Besides minimizing the opportunities where bullying or teasing may occur,  it is always a good idea to keep the school counselor or dean of discipline if an incident occurs.  Some schools have implemented programs designed to build up the self esteem and confidence of children who might fall victim to school bullying or teasing by their classmates.  Unfortunately many schools focus on the perpetrator and apply consequences etc. but it has been my experience that this sometimes just makes the problem worse.  While it’s important to not let the bully get away with abusive behavior,  it is just as important to teach the victim techniques and give them tools to be able to stop the bullies.

G. Build a trusting relationship

Make sure you gain your ASD student’s trust so that they may feel comfortable enough to talk to you if they are experiencing difficulties with other students.  Work with him or her to build their sense of power and self assurance.  The more self assured they are, the less they will tolerate any kind of abuse from other students. 

This is way easier to say than to actually achieve.  It is a slow process and one that develops little by little with a lot of love and a lot of patience. Never try to force your relationship,  just be genuine. Children with ASD will smell a fake a thousand miles away. 

H. Keep the channels of communication with the parents open

Parents and caregivers are the most important people in the lives of your students.  It is always important to have good communication with them but when it comes to children with ASD it is even more important.  Try to schedule calls with them where they can give you any updates on their child,  for example any changes of situation at home, any new behaviors they might have observed at home, any new therapy sessions they might have begun,  any changes in medication.  Sometimes and in consideration of time or lack of time, even regular emails between parents and teachers will do the trick.  Just make sure you make parents feel comfortable to know they can email you regularly and will not be perceived as a nuisance. Make them feel their input is always welcomed.

I.  Cut yourself some slack

Last but certainly not least,  give yourself credit for your work and your effort day in and day out.  Teaching is difficult and teaching  ASD children can be very challenging.   Even when you are trying to do everything right there will be times when you will feel very frustrated and feel like you are failing. Please know that you are not failing.  You are building resilience,  you are building that trust we talked about earlier. Most of all you are giving them the love, respect and acknowledgement every human being deserves.  Your students may forget some of the academic lessons you taught while they were in your classroom but I guarantee they will never forget the love they received.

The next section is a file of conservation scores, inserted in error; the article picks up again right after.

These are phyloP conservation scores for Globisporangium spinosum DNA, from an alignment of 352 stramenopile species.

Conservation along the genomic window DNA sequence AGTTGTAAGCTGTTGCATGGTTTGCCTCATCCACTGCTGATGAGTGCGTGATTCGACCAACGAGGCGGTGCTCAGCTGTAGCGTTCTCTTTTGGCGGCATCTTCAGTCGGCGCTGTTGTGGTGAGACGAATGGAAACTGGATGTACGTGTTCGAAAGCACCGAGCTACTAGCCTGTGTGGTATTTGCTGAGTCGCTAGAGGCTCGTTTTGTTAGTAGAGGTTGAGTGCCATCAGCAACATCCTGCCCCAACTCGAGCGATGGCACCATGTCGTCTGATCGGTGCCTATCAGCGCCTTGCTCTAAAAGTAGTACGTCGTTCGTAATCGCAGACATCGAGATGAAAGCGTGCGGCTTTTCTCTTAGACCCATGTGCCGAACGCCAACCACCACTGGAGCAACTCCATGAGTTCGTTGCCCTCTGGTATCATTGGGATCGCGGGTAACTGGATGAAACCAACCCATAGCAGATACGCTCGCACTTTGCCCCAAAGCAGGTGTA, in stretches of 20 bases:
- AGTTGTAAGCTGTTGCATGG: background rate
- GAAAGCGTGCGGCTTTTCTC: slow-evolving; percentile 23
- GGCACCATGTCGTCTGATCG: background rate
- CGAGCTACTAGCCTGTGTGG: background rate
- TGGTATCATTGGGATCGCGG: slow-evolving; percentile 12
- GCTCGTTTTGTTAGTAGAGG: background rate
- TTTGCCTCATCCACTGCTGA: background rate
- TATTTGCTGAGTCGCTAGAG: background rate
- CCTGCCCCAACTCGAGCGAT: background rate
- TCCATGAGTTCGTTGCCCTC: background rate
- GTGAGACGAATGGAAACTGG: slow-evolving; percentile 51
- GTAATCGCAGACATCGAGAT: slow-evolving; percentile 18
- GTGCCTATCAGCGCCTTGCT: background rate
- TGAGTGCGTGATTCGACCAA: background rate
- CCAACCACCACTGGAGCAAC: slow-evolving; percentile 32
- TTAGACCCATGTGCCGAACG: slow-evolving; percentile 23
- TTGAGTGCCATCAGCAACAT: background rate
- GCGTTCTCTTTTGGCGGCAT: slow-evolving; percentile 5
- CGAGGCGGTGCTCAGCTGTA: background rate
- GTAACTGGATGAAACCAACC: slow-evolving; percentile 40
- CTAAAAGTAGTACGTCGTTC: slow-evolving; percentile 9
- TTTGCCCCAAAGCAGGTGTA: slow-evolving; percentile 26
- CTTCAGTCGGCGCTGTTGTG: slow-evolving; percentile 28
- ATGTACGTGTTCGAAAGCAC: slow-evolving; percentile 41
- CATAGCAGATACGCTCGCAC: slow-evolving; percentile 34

Headshot of Hilda Pacheco
Hilda Pacheco is a Florida Certified K-12 Educator.  She graduated cum laude from the University of Puerto Rico and continued postgraduate studies at Barry University. She was born in Havana, Cuba but at the age of two her family had to flee the island nation and settled in San Juan Puerto Rico where Hilda was raised and did most of her schooling.
Her first teaching job was coincidentally in the same school she attended as a child until 12 grade,  Academia Perpetuo Socorro, where she taught Language Arts to grades 3-6.
In 1982 she moved to Miami, Florida and immediately began teaching 6th grade Social Studies, Reading and Language Arts at St. Theresa Catholic School in Coral Gables.  Once she and her husband Jose began a family she took a few years off to spend with her young children Andres and Alina.  Decision which unbeknownst to her at the time, proved to be very helpful as her youngest was born with a severe hearing loss and mild Cerebral Palsy.  Those first years were crucial for Hilda to be with her child to assist the Early Intervention Specialists as well as the Speech and Physical Therapists.  Once her young daughter was ready to start school and just after a couple of years was doing so well,  it was recommended she should be incorporated into the mainstream regular classroom,  Hilda returned to full time teaching.
She took a job in St. Kevin Catholic School where both of her children studied.  There she remained for the next 25 years. The last six years she not only taught full time but also held the position of Curriculum Coordinator of the Middle School and was part of the Administrative Team of St. Kevin School.
During her 40 years as an educator Hilda acquired extensive experience teaching and helping students grow, learn and develop both in the regular and special education settings. Her greatest reward has always been when grown adult former students return to visit and tell her they are doing well and making a life of their own. Especially those that had great challenges to overcome.
After 40 years of a successful and fulfilling career in education, Hilda decided that this past June 2021 was a good time to retire.  She has seen firsthand how education has changed through the years and is ready to dedicate her time and effort to help create more awareness of these changes. She hopes to become an advocate and a voice for those who might be seen as “different” but who by all means can achieve and experience success in their life.